In a blog for medical trainees, Chris McAloon, a cardiology specialty trainee, reflects on evidence and practice for treating someone with ST elevation myocardial infarction (STEMI)
It is just after 2am and I have only just closed my eyes, then I hear the ear piercing bleep of the ST elevation myocardial infarction (STEMI) pager. I phone the switchboard to be told the patient is 10 minutes out. I start the walk to the emergency department, thinking about what to expect…
How do we treat a STEMI in the UK?
The majority of the United Kingdom is now covered by a primary percutaneous coronary A treatment, procedure or programme of health care that has the potential to change the course of events of a healthcare condition. Examples include a drug, surgery, exercise or counselling. More (PPCI) network. A PPCI is a procedure in cardiology where pictures of the coronary arteries can be taken by inserting catheters into the blood vessels. These catheters can be inserted into the coronary arteries and radiopaque dye injected and pictures taken using x-rays. If a culprit narrowing or blockage is found Something done with the aim of improving health or relieving suffering. For example, medicines, surgery, psychological and physical therapies, diet and exercise changes. More can be implemented in the procedure; the clot can be removed and narrowings can be opened with balloons and stents (angioplasty). All patients suspected of having a STEMI and who are within 90 minutes of a PPCI centre are brought in 24 hours a day, 7 days a week, 365 days a year. Over the last two decades the shift in treatment for STEMIs has been from thrombolysis (clot busting drugs) to PPCI due to persistently reported superior patient Outcomes are measures of health (for example quality of life, pain, blood sugar levels) that can be used to assess the effectiveness and safety of a treatment or other intervention (for example a drug, surgery, or exercise). In research, the outcomes considered most important are ‘primary outcomes’ and those considered less important are ‘secondary outcomes’. More in the latter.1,2
The Classic Scenario
I arrive in the emergency department and read the patient summary; 79 year old man with type 2 diabetes mellitus who has had chest pain for over an hour’. Shortly after my arrival in the emergency department, the patient was brought in, clearly in pain, by the paramedic crew. The paramedic electrocardiograph (ECG) demonstrates inferior ST segment elevation. I proceed to undertake my focused assessment and consent for the PPCI we need to perform as an emergency. The patient agrees to the procedure after a discussion. All the loading medications (dual anti-platelets) are given and the patient is taken up to the catheter laboratory, where the rest of the team have assembled, including the Interventional Cardiology Consultant.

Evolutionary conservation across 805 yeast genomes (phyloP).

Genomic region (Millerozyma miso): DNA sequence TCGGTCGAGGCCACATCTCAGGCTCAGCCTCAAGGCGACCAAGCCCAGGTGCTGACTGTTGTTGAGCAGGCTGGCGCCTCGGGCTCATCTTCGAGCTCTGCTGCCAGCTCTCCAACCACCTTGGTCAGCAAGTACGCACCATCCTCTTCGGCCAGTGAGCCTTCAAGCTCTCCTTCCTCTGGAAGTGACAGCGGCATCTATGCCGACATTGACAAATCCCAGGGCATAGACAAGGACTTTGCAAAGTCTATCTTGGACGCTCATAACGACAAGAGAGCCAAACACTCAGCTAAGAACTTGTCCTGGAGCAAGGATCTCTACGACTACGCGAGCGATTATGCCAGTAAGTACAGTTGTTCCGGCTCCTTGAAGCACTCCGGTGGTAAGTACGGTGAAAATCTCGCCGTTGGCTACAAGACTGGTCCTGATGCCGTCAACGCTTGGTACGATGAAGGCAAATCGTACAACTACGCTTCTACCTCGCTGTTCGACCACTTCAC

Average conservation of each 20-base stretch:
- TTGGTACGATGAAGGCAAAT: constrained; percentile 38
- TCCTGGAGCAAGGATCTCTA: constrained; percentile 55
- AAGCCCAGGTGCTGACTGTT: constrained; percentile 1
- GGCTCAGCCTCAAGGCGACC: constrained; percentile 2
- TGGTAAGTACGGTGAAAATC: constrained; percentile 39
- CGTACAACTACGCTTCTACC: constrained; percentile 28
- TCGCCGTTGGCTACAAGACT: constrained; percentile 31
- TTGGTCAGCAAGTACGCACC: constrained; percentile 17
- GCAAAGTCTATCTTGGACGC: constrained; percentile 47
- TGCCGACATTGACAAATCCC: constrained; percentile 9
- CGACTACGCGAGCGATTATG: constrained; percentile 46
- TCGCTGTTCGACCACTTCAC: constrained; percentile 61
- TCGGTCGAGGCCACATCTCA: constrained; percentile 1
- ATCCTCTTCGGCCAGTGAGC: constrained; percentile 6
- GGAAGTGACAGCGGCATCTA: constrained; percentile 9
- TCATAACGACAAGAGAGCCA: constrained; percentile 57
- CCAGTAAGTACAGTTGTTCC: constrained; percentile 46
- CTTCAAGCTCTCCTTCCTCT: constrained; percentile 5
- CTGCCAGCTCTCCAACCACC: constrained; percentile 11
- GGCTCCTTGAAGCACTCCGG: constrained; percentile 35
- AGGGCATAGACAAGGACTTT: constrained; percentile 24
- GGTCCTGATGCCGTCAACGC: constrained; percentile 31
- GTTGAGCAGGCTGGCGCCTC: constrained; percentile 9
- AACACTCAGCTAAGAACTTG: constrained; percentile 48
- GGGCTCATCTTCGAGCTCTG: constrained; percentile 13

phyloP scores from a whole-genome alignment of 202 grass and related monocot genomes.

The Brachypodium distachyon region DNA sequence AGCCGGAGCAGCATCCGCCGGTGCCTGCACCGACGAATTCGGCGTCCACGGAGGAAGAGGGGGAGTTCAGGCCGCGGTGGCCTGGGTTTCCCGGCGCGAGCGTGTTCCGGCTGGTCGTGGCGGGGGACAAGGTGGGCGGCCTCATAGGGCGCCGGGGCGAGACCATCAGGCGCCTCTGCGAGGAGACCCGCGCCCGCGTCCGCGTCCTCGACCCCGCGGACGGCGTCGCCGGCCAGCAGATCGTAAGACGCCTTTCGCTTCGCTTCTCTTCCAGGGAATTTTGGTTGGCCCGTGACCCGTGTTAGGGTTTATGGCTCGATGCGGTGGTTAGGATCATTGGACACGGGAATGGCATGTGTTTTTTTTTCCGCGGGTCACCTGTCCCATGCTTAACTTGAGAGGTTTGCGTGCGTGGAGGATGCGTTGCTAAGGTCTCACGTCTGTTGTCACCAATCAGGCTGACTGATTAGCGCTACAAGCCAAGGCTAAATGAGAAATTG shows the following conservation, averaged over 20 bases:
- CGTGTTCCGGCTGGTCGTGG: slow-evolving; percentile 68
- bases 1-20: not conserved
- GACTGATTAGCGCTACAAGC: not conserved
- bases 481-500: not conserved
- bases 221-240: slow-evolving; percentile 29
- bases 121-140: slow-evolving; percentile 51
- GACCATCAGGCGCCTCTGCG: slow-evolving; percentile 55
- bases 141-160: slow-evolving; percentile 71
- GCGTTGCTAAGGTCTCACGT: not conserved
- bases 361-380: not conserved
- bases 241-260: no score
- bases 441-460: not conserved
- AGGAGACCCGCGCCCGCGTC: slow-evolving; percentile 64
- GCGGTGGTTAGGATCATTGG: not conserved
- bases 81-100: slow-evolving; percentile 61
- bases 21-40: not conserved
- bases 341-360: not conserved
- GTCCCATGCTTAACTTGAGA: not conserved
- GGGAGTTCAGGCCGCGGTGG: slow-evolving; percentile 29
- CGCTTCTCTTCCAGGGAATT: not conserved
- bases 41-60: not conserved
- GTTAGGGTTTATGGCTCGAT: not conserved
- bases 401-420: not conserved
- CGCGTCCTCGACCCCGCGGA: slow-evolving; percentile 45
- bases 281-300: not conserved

Shortly after, right radial artery access is obtained and the angiogram is performed and it shows the right coronary artery (as expected) is blocked. However, our angiogram has also shown a severe stenosis in the proximal left anterior descending artery. This gentleman has multi-vessel coronary artery disease. The gentleman is haemodynamically stable. We now face one of the biggest challenges in modern interventional cardiology; do we tackle the culprit (right coronary artery) only or both the significant narrowings identified (right coronary artery and the left anterior descending artery)?
The Size of the Problem
Multi-vessel disease is present in 40% to 65% of patients presenting with a STEMI.3,4 Given the aging The group of people being studied. Populations may be defined by any characteristics e.g. where they live, age group, certain diseases. More and more complex co-morbidities, this frequency is likely to increase. The multi-vessel coronary artery disease in the context of a STEMI is a significant finding for the patient as the rates of one year death More, non-fatal infarction and need for revascularisation are higher.5-7 On limited evidence, the recommendation from the American College of Cardiology /American Heart A relationship between two characteristics, such that as one changes, the other changes in a predictable way. For example, statistics demonstrate that there is an association between smoking and lung cancer. In a positive association, one quantity increases as the other one increases (as with smoking and lung cancer). In a negative association, an increase in one quantity corresponds to a decrease in the other. Association does not necessarily mean that one thing causes the other. More (ACC/AHA) and the European Society of Cardiology (ESC)8 was to tackle the culprit only lesion at the time of the STEMI. A multi-vessel approach is favoured in STEMI with cardiogenic shock.
As I stand in the catheter laboratory next to my consultant I ponder the challenge we face; do we just tackle the culprit blockage and leave the other narrowing alone? That may mean a procedure later in that admission or should we tackle the other lesions in the same sitting? What difference does this actually make to the patient? Can we cause harm by leaving or intervening on the bystander disease now? What about the implications on the service? (If we are doing a prolonged procedure and another STEMI occurs we cannot take them straight in to the catheter lab). What are the potential procedural risks of either approach?